Space & Satellite Professionals International

The Orbiter: Satellites Untangling the Supply Chain
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Satellite assembly line staff

Staffing the Satellite Assembly Line

Satellite mega-constellations have changed the supply chain needs of the industry forever. When some companies went from building a few dozen satellites a year to nearly one a day, everything had to be reinvented from methodology to staff, procurement and more. So, how do they do it? The Untangling the Supply Chain podcast, Better Satellite World campaign and a special report from SSPI all explore these issues in more detail.

The Spacecraft Assembly Line

Sponsored by

OneWeb Satellites logo

The year was 1908 and the automobile was the prestige product of the age. Designed by brilliant engineers with names like Daimler and Benz, they were built one at a time by skilled craftsmen and sold in small numbers to the very wealthy.

In that year of 1908, it all changed – because that was the year when the first Model T rolled off Henry Ford’s assembly line. The car cost 23,000 of today’s dollars, and the price fell every year until – a decade later – Model Ts made up half of all cars in America.

Ford conquered the market by making cars simpler and more standard, and by creating that famous assembly line to produce them in large numbers with consistent quality.

A Revolution in Satellite Production

Today, that same revolution is coming to a product that is literally out of this world. For decades, skilled engineers and technicians have been building satellites designed for unique missions and making them one at a time. They have delivered one or two dozen per year, each with a high price tag and each designed to operate for decades in high orbit around Earth.

The business of space is changing as companies begin putting dozens or hundreds or thousands of satellites in orbit – satellites whose cameras reveal Earth’s secrets in astounding new detail, whose antennas bring high-capacity communication to the remotest corners of the globe.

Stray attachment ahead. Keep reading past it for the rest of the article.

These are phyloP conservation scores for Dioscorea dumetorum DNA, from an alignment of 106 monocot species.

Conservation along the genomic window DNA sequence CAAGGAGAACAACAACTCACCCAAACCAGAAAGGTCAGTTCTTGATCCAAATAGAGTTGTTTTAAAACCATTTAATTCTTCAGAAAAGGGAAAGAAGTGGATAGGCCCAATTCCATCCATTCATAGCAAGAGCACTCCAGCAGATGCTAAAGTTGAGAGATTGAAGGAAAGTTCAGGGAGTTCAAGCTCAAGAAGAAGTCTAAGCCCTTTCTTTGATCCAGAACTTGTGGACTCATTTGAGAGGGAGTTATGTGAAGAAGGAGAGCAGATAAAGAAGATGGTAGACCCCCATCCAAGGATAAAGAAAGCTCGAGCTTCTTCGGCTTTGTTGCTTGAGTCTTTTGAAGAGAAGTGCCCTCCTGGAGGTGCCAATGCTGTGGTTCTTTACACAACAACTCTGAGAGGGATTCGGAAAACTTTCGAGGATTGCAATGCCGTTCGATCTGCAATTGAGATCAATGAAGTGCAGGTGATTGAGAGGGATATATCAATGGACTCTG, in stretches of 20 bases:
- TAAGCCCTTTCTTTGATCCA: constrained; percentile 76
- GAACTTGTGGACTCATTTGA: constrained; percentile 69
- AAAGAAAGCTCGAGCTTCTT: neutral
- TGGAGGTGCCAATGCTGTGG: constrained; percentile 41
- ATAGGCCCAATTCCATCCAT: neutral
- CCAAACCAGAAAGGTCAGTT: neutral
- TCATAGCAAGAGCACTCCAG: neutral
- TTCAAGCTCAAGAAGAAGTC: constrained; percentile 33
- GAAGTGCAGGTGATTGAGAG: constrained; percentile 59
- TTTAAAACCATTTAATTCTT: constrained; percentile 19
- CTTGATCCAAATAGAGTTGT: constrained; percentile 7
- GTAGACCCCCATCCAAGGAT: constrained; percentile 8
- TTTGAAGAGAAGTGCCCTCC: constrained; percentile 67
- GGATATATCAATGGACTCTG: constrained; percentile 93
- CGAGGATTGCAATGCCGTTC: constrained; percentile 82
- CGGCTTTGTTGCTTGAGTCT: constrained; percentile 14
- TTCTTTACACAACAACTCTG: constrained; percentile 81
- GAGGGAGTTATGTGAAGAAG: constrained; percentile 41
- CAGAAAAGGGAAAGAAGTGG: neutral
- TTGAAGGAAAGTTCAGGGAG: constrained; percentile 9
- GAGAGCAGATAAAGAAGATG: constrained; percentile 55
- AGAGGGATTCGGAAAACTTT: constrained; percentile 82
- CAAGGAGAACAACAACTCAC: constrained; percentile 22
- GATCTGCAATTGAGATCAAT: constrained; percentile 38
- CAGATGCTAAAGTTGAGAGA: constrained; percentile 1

Space is nothing like the roads traveled by the Model T. It is airless, freezing cold and blazing hot, and flooded with radiation. Building for it is hard, but the assembly line has come to the manufacturing of satellites, and nothing will ever be the same again. Read More

Who Are the New Space Workers?

As the manufacturing of rockets and spacecraft moves from one-at-a-time craft work to rapid iteration and assembly-line production, it is changing the talent needs of employers. What changes are taking place? What new career paths must be laid out to attract the best-qualified workers? And how does the company itself need to be re-imagined for a new world? In this podcast, Brad Laird, VP of Engineering at NXTCOMM and Damen Tolley, Director of Human Resources at Airbus OneWeb Satellites join SSPI’s Robert Bell to explore the shifting role of talent in a fast-changing business.

Brad Laird and Damen Tolley
NXTCOMM’s Brad Laird (left) and Airbus OneWeb Satellites’ Damen Tolley (right)

This podcast is the second episode of the Untangling the Supply Chain podcast series. The series was underwritten by Airbus OneWeb Satellites.

SatSure logo

Staffing the Space Assembly Line

Staffing the Space Assembly Line cover

Sponsored by

OneWeb Satellites logo

This report examines how a group of companies on the Space Coast of Florida, centered on historic Cape Canaveral, tackled the challenge of creating a workforce for a space/aerospace/advanced manufacturing industry that has suddenly developed a much greater appetite for technical labor. In setting out on this journey, the group worked to solve an urgent business problem they shared. But the approach they took and the collaboration they forged is a model for other commercial space clusters across North America and around the world. It offers specific lessons that such clusters can use to solve their own pressing workforce problems cost-effectively and for the long term. The report is free for SSPI members and partners and available for purchase by others. Check out the report.

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